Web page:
How can you look after wildlife on your doorstep this winter?

Wildlife Winter

Everyone with a garden can support wildlife this winter and create a haven for birds and animals. Many of our well-loved species such as hedgehogs are in decline, which is why we promote wildlife-friendly gardening to encourage people to protect the nature on their doorsteps – read on for more details.

Wildlife-friendly gardening can have a positive impact in areas like Richmond, where domestic gardens account for nearly one fifth of the land.

Here are some tips for looking after the wildlife in your garden this winter.

  • Hedgehogs need space to roam and find food at night away from busy roads. Leave a fist-sized gap at the bottom of your garden fence so they can commute on their own hedgehog highway.
  • A small pile of leaves and twigs is like a survival tent for tiny animals in winter. If you build a bonfire, check underneath for hibernating hedgehogs before you set it on fire.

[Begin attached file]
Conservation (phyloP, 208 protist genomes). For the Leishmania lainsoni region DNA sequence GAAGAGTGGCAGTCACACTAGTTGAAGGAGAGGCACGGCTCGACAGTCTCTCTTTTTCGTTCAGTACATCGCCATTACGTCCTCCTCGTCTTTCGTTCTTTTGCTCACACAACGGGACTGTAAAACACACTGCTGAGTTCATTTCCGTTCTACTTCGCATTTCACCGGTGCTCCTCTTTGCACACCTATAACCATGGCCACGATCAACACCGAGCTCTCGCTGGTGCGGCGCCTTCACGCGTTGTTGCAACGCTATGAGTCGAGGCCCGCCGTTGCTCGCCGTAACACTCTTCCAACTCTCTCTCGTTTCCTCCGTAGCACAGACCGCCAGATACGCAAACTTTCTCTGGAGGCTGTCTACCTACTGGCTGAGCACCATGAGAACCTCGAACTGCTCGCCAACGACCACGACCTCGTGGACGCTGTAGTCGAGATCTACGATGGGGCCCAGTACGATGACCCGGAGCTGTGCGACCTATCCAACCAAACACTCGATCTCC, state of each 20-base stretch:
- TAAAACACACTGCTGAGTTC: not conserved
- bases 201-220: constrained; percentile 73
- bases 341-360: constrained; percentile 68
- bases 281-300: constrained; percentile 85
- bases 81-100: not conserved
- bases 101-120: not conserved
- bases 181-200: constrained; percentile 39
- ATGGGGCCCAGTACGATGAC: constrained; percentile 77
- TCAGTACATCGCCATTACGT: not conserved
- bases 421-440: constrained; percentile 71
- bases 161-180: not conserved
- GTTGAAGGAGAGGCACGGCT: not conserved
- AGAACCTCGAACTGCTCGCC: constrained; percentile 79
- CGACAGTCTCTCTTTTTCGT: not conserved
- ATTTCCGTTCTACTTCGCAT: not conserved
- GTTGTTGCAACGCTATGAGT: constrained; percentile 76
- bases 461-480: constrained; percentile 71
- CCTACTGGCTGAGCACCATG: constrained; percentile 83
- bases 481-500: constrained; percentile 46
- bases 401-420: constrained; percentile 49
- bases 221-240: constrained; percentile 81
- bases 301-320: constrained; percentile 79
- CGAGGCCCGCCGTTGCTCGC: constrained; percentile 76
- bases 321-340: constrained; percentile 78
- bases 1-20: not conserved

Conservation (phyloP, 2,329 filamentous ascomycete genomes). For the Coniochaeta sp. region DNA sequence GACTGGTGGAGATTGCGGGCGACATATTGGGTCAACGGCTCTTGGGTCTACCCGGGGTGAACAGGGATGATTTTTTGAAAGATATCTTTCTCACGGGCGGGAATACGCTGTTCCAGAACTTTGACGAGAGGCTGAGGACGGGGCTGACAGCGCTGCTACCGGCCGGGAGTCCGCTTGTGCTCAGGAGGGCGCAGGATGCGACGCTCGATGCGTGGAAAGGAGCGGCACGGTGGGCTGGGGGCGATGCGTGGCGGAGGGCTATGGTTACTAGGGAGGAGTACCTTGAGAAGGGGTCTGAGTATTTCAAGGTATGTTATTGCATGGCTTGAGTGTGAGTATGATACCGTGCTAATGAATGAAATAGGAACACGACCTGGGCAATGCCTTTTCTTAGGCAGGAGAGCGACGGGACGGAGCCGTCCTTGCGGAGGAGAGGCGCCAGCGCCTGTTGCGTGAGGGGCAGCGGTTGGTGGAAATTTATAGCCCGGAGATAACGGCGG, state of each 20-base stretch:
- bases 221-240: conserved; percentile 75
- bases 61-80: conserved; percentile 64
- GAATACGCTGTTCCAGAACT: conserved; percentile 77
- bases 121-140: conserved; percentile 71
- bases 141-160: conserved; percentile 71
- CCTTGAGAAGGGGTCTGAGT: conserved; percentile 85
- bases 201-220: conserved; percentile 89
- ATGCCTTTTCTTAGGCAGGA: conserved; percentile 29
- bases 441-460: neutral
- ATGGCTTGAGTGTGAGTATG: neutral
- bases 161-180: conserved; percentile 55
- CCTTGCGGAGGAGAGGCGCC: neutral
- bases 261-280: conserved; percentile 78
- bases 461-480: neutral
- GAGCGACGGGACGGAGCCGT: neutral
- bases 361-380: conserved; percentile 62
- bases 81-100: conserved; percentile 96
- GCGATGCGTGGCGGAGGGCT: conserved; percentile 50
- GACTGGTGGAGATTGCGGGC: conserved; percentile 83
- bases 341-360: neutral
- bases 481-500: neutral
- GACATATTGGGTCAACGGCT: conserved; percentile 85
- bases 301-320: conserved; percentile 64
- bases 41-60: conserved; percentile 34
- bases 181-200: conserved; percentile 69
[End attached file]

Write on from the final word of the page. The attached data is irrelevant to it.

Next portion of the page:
• If you sweep up leaves in your garden, don’t put everything in green waste – let some piles stay in place as this will be useful for hedgehogs and other wildlife in winter.
  • A mini pond is a great way to support a wide range of species. Even an old washing up bowl can be used to help wildlife in a small garden!
  • If your front garden has been paved over, you can encourage wildlife with flowering plants in pots and letting wild grasses, moss and flowers grow in the small cracks.
  • Clean out your bird feeders so they are hygienic and ensure you providing a good supply of food throughout the winter, as birds will come to rely on the food.
  • Resist the urge to trim hedges too much until mid-winter, as they provide valuable shelter for birds.

Francesca Batt, Nature Conservation Manager said, “A good supply of food in winter is essential to sustain our precious bird population. We hope families will enjoy this fun half-term event learning all about the birds they will see in their gardens this winter and making seed cakes to take home to feed them.”

See more great advice about wildlife gardening from these pages at RSPB and Wildlife Trusts.

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